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Unpacking the mental load

Jean Hailes Magazine 3 Sep 2019
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Is it time to add the word 'enough' to the top of your ever-growing to-do list?

If you want something done, ask a busy woman.

It's an age-old saying, but in a frantic, fast-paced modern world, it has never been more accurate. For many women, multi-tasking has become a way of life, with barely a moment for self-care or reflection.

It can be an all-consuming juggling act: women are often trying to hold down a career while ferrying kids to school and activities; caring for ageing parents; organising holidays and family celebrations; as well as balancing a budget and staying on top of domestic chores.

Add to that the uniquely modern pressure of digital overload – keeping up with emails, texts and social media notifications – and the mental load for many women has never been greater.

Taking a toll

The Jean Hailes annual Women's Health Survey for 2018 revealed that 67% of women reported feeling nervous, anxious or on edge nearly every day or on more than seven days in the previous four weeks. More than 33% of women also reported not getting any time for themselves on a weekly basis.

Over time, the stress of playing the family's chief organiser can take its toll and this sense of mental overload is partly fuelling increasing rates of anxiety and depression.

One in two women in Australia will be diagnosed with mental health problems in their lifetime.

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Time to unpack

So how can you unpack the mental load? And what can we do as a society to ensure women are not carrying an unfair burden?

"It's really important that we have better education for women about looking after themselves. Often the busy woman is extremely good at juggling work and juggling other people's demands at the expense of herself," says Professor Jayashri Kulkarni AM, director of the Monash Alfred Psychiatry Research Centre and one of Australia's leading experts on women's mental health.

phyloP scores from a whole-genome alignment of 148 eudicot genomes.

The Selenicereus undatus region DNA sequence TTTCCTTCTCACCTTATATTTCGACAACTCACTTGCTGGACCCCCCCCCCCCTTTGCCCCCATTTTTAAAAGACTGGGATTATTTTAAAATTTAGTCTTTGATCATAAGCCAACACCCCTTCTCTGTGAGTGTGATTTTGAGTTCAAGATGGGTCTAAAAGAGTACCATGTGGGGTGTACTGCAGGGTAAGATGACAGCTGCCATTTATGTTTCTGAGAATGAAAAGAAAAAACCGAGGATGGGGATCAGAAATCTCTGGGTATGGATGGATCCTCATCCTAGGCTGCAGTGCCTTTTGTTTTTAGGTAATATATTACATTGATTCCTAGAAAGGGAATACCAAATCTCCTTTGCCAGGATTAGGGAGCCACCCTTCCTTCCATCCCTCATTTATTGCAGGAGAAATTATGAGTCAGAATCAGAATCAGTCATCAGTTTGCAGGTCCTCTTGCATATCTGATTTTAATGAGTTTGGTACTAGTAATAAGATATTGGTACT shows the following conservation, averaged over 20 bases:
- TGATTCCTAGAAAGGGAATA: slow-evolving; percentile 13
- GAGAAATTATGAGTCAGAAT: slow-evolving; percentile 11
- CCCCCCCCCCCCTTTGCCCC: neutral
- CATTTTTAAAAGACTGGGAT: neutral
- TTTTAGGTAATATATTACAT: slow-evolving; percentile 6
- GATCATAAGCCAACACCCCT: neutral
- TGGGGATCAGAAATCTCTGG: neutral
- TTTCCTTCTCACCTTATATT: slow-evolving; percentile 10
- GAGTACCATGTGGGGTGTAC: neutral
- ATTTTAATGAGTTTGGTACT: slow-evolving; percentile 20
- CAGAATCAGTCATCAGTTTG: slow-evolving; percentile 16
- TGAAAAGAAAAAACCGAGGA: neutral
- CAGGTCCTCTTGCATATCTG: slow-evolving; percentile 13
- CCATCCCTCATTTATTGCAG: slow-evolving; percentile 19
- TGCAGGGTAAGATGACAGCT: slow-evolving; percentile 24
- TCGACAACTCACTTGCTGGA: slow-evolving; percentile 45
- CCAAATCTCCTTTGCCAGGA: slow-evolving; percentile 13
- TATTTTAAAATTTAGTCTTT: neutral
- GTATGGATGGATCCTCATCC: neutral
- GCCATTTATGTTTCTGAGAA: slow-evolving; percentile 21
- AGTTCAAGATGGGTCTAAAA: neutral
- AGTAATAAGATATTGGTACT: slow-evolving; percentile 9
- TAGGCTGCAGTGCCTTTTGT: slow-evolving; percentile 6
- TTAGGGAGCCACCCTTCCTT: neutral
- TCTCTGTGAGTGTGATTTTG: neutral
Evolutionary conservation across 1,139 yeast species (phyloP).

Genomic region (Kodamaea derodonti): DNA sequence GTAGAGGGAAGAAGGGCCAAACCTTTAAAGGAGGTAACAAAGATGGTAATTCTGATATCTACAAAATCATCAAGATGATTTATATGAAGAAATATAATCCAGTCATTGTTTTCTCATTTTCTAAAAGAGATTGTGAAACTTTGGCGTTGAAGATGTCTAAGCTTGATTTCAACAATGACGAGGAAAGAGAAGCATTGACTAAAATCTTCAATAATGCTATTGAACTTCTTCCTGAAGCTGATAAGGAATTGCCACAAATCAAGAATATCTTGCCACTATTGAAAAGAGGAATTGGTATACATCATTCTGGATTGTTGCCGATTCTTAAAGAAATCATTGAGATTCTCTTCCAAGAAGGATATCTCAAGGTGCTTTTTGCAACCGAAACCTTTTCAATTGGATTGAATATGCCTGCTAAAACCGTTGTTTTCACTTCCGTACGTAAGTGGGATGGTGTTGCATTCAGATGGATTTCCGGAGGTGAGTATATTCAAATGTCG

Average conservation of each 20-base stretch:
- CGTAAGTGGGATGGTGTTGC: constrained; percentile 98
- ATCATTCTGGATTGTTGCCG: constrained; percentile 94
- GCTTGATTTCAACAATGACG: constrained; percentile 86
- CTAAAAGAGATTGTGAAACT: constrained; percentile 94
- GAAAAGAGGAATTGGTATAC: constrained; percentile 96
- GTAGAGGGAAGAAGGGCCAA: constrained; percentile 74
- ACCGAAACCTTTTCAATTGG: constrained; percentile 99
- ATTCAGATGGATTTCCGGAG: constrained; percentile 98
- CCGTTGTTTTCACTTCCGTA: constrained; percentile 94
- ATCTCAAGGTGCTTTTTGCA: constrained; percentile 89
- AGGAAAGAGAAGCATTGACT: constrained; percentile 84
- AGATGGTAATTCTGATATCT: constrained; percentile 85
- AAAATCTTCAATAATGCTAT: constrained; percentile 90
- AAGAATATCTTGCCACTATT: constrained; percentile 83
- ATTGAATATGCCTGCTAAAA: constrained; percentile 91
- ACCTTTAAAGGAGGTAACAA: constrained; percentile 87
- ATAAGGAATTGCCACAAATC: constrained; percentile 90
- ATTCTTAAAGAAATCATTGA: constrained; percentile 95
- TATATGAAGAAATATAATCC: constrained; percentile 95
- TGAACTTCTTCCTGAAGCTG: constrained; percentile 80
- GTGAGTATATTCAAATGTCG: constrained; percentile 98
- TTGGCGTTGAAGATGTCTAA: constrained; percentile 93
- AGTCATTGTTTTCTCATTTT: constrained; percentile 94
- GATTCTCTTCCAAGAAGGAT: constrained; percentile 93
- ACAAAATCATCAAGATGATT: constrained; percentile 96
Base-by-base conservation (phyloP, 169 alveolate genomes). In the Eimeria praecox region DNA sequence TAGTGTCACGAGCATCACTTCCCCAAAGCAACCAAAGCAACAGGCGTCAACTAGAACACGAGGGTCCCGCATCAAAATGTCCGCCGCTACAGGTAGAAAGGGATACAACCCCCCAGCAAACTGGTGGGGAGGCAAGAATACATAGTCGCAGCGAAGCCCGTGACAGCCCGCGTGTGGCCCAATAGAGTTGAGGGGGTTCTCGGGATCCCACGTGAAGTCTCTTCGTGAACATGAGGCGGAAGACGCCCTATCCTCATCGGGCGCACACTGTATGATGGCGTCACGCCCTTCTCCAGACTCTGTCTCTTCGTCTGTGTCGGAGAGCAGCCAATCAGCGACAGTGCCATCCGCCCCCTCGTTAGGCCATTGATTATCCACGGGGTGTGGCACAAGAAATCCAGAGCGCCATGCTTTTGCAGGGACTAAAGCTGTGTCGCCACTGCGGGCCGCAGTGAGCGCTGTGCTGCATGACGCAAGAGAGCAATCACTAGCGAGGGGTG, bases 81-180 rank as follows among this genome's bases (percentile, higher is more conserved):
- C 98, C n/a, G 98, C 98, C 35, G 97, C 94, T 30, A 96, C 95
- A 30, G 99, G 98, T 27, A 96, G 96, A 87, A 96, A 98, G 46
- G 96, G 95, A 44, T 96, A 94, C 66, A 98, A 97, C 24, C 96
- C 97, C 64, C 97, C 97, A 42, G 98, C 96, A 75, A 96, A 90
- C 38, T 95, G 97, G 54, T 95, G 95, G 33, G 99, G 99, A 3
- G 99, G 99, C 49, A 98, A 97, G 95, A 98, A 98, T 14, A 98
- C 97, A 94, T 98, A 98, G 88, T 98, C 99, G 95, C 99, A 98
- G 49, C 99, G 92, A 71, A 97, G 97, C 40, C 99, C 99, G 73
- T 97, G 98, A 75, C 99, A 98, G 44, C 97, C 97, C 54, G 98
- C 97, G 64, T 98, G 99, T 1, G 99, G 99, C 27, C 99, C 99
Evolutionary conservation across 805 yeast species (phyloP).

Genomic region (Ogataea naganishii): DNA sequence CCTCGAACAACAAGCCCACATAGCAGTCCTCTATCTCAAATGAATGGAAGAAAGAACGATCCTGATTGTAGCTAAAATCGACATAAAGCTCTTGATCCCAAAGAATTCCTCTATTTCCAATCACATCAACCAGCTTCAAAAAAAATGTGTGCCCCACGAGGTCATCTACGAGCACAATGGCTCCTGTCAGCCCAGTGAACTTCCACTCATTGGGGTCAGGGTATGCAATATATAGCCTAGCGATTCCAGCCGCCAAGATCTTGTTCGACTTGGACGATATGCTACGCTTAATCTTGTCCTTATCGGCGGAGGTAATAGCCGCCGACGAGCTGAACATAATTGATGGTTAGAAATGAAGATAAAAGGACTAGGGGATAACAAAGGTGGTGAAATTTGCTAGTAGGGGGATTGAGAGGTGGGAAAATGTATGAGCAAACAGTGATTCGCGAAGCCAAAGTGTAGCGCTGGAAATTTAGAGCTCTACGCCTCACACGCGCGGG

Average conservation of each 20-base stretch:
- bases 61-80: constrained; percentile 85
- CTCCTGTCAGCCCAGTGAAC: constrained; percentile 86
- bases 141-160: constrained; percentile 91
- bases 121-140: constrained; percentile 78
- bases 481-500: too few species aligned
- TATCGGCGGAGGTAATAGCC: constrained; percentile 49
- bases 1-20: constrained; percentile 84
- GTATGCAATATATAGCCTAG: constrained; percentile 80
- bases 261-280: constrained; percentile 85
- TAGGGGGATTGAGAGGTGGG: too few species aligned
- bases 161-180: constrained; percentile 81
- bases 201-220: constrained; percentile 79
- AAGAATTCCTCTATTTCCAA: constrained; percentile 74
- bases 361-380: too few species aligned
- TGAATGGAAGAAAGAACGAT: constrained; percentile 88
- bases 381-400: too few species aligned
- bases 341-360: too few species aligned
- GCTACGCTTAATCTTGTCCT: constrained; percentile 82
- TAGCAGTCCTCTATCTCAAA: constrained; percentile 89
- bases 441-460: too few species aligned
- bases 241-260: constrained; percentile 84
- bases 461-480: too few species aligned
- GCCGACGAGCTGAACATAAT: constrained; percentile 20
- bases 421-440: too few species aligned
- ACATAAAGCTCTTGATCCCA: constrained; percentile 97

"We need to teach women to think in a more mindful way about what's on their to-do list and to reduce the things that aren't critical. Often women are driven by a need for perfection and that can be a terrible pressure to live under."

It's about learning to be kind to yourself, says Prof Kulkarni. "Instead, the mindfulness approach means being present with what you're doing.

"So if you're there with your child, then be there with the child and actually get enjoyment out of that. It's trying to decrease the sense of anxiety you get by thinking, 'I've got 25 things on a to-do list and I'm only at number two'."

Daily dose of fun

Prof Kulkarni suggests a 30-minute daily "prescription of fun", in which women spend half an hour doing something enjoyable just for themselves.

She says learning to view this time not as narcissistic or selfish, but as a necessary act of recharging, is an important protective factor for mental and physical health.

Gillian Needleman, a clinical psychologist with Jean Hailes, says many women struggle with guilt when they put their own needs first.

"They're feeling like they don't do any one area well and they're just chasing their tails," says Ms Needleman. "They're usually very accomplished, capable people, who have diminished performance because they're just across too many things.

"They're carers, they're nurturers and they're also the strategic planners for the people around them so it's quite a load and they'll neglect their own interests, which has a compounding effect over time because [they] can't keep eroding something without replenishing it."